Nazi Germany, Holocaust, modern Europe, Jewish
Phone: (802) 656-1438
Professor Alan E. Steinweis specializes in the history of Nazi Germany and the Holocaust. A native of Brooklyn, NY, he received his PhD from the University of North Carolina at Chapel Hill, where he worked under the distinguished historian Gerhard L. Weinberg. He is the author of three books: Art, Ideology, and Economics in Nazi Germany: The Reich Chambers of Music, Theater, and the Visual Arts (University of North Carolina Press, 1993; paperback 1996); Studying the Jew: Scholarly Antisemitism in Nazi Germany (Harvard University Press, 2006; paperback 2008); and Kristallnacht 1938 (Harvard University Press, 2009). Studying the Jew was designated a Finalist for the National Jewish Book Award in the Holocaust category. He has co-edited four further volumes: The Impact of Nazism: New Perspectives on the Third Reich and Its Legacy (University of Nebraska Press, 2003; paperback 2007); Coping with the Nazi Past: West German Debates about Nazism and Generational Conflict, 1955-1975 (Berghahn Books, 2006, paperback 2007); The Law in Nazi Germany and the Holocaust (Berghahn Books, 2013); and The Germans and the Holocaust: Popular Responses to the Persecution and Murder of the Jews (Berghahn, forthcoming 2015). In 2014 he edited an issue of Münchner Beiträge zur jüdischen Geschichte und Kultur devoted to the Holocaust in Munich. He is the series editor of the American edition of the Comprehensive History of the Holocaust, a monograph series sponsored by Yad Vashem, the Holocaust research and commemoration authority of the state of Israel, and published by the University of Nebraska Press. He has also published several articles addressing the memory of the Holocaust in Germany and the United States.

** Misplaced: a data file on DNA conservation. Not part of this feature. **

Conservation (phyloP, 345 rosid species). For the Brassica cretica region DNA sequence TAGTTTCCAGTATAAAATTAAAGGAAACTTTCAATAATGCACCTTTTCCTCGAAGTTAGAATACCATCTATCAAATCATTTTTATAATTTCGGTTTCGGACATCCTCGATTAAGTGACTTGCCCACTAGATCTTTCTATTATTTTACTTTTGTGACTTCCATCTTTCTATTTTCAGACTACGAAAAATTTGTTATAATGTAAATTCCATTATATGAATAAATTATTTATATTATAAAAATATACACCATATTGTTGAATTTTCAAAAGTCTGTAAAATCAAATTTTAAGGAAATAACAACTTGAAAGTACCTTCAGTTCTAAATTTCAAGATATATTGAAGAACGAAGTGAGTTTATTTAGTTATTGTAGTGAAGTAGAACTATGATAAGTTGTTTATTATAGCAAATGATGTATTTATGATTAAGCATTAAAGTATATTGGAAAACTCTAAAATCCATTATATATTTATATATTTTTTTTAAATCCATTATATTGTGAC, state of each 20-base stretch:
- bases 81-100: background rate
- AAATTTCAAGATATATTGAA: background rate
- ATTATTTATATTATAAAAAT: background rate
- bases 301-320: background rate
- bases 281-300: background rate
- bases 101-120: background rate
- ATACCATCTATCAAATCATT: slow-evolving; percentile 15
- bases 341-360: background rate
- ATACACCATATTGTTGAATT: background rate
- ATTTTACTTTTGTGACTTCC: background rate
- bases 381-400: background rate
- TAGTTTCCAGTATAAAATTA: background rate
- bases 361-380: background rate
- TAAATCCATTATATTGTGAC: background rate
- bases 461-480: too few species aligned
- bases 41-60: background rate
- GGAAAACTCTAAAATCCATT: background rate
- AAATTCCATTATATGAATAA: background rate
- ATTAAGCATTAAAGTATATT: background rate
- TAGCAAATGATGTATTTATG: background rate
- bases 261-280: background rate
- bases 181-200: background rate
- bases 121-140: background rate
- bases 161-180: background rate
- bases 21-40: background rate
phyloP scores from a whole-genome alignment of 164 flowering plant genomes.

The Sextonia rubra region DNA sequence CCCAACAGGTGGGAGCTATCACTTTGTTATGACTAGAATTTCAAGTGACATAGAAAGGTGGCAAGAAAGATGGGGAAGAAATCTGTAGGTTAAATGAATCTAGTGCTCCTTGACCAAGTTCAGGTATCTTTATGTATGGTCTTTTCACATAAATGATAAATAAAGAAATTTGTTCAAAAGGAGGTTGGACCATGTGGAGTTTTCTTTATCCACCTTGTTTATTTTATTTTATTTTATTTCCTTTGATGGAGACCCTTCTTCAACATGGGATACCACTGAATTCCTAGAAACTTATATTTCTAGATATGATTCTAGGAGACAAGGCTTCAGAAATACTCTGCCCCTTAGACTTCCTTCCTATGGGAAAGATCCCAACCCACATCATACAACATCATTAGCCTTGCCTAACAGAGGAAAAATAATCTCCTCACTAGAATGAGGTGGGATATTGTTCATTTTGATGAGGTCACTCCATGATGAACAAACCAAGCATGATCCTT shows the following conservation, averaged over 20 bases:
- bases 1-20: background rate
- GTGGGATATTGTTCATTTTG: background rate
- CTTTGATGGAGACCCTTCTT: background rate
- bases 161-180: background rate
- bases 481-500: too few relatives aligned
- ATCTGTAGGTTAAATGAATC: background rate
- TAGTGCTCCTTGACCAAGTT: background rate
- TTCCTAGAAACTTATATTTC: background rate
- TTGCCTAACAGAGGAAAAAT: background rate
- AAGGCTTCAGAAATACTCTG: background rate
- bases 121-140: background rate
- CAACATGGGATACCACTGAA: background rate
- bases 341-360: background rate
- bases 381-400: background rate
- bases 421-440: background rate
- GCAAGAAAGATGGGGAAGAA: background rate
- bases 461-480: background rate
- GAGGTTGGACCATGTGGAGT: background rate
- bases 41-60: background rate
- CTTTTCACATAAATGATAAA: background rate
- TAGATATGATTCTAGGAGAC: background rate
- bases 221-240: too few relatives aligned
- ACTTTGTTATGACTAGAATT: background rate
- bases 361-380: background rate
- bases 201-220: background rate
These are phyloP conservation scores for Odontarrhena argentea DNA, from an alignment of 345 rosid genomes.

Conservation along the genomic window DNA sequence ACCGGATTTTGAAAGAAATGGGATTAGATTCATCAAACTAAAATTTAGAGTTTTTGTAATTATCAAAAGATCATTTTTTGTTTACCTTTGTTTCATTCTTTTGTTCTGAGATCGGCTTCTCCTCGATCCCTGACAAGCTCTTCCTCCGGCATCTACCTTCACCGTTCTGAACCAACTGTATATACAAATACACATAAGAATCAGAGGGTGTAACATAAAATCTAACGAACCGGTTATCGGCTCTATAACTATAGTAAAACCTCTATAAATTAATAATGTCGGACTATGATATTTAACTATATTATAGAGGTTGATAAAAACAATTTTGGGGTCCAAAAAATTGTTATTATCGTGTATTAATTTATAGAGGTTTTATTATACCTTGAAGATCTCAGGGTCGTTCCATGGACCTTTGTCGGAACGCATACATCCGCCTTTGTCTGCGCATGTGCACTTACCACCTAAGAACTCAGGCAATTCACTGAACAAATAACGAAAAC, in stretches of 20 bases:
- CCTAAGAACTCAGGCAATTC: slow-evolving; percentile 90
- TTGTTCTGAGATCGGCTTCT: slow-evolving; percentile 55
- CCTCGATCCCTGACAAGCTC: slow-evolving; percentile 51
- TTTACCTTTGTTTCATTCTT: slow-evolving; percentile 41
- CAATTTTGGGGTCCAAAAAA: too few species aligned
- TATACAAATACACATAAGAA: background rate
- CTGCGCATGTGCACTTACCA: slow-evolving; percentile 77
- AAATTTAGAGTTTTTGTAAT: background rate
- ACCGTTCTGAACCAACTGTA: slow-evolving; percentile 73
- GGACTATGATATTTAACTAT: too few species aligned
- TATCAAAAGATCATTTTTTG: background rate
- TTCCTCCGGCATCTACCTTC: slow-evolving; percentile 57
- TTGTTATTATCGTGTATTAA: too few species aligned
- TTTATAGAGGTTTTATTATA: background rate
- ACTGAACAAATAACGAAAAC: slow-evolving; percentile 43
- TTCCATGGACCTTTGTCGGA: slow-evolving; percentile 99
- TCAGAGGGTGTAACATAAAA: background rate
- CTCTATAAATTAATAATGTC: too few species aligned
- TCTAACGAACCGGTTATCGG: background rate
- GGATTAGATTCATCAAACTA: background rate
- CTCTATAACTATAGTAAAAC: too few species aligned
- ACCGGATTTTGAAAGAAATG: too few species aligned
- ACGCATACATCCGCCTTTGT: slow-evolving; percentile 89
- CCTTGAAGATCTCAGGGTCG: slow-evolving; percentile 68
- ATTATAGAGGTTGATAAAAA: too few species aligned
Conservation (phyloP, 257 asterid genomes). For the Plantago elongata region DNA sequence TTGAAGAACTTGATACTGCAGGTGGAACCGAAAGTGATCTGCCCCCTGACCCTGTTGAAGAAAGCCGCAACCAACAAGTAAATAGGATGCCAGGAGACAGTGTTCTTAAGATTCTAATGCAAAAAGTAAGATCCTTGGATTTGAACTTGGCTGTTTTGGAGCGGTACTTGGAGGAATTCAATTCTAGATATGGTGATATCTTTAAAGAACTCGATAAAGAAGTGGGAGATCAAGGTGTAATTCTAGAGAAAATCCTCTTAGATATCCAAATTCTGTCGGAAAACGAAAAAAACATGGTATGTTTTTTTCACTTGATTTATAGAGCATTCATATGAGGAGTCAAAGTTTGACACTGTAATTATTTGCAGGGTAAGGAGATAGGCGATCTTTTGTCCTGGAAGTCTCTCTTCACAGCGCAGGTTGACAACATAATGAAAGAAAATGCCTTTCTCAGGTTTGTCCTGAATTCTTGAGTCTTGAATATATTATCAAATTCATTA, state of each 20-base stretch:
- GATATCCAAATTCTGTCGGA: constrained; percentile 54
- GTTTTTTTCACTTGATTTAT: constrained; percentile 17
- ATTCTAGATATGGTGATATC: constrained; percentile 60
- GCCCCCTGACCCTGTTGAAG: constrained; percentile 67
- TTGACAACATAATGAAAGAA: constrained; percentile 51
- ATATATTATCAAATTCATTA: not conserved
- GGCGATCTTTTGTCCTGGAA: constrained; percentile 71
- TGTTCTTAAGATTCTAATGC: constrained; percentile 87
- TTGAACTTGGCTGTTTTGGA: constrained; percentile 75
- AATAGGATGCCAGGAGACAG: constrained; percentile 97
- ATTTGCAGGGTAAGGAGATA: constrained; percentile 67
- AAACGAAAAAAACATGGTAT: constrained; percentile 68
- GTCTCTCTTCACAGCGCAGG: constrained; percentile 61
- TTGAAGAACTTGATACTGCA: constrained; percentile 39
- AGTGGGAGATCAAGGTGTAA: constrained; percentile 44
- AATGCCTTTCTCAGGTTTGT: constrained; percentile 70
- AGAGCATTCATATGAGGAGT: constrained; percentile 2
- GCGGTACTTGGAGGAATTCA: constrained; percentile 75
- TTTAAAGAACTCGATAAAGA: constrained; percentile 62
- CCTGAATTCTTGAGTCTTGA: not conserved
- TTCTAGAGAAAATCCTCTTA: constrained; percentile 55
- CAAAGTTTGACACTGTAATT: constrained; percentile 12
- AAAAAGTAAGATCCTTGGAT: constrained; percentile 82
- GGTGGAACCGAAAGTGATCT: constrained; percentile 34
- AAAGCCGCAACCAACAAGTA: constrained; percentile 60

Professor Steinweis has received fellowships from the Social Science Research Council, the German Academic Exchange Service, the Fulbright Commission, and the Skirball Foundation. He has held visiting positions at the Universities of Hannover, Heidelberg, Frankfurt, Munich, and Beersheva, and has been a visiting fellow at the Free University of Berlin and at the Oxford Center for Hebrew and Jewish Studies. He is a member of the Academic Advisory Board of the Institute for Contemporary History, Munich-Berlin.
In addition to his appointment in the Department of History, Professor Steinweis serves as Director of the Center for Holocaust Studies at UVM.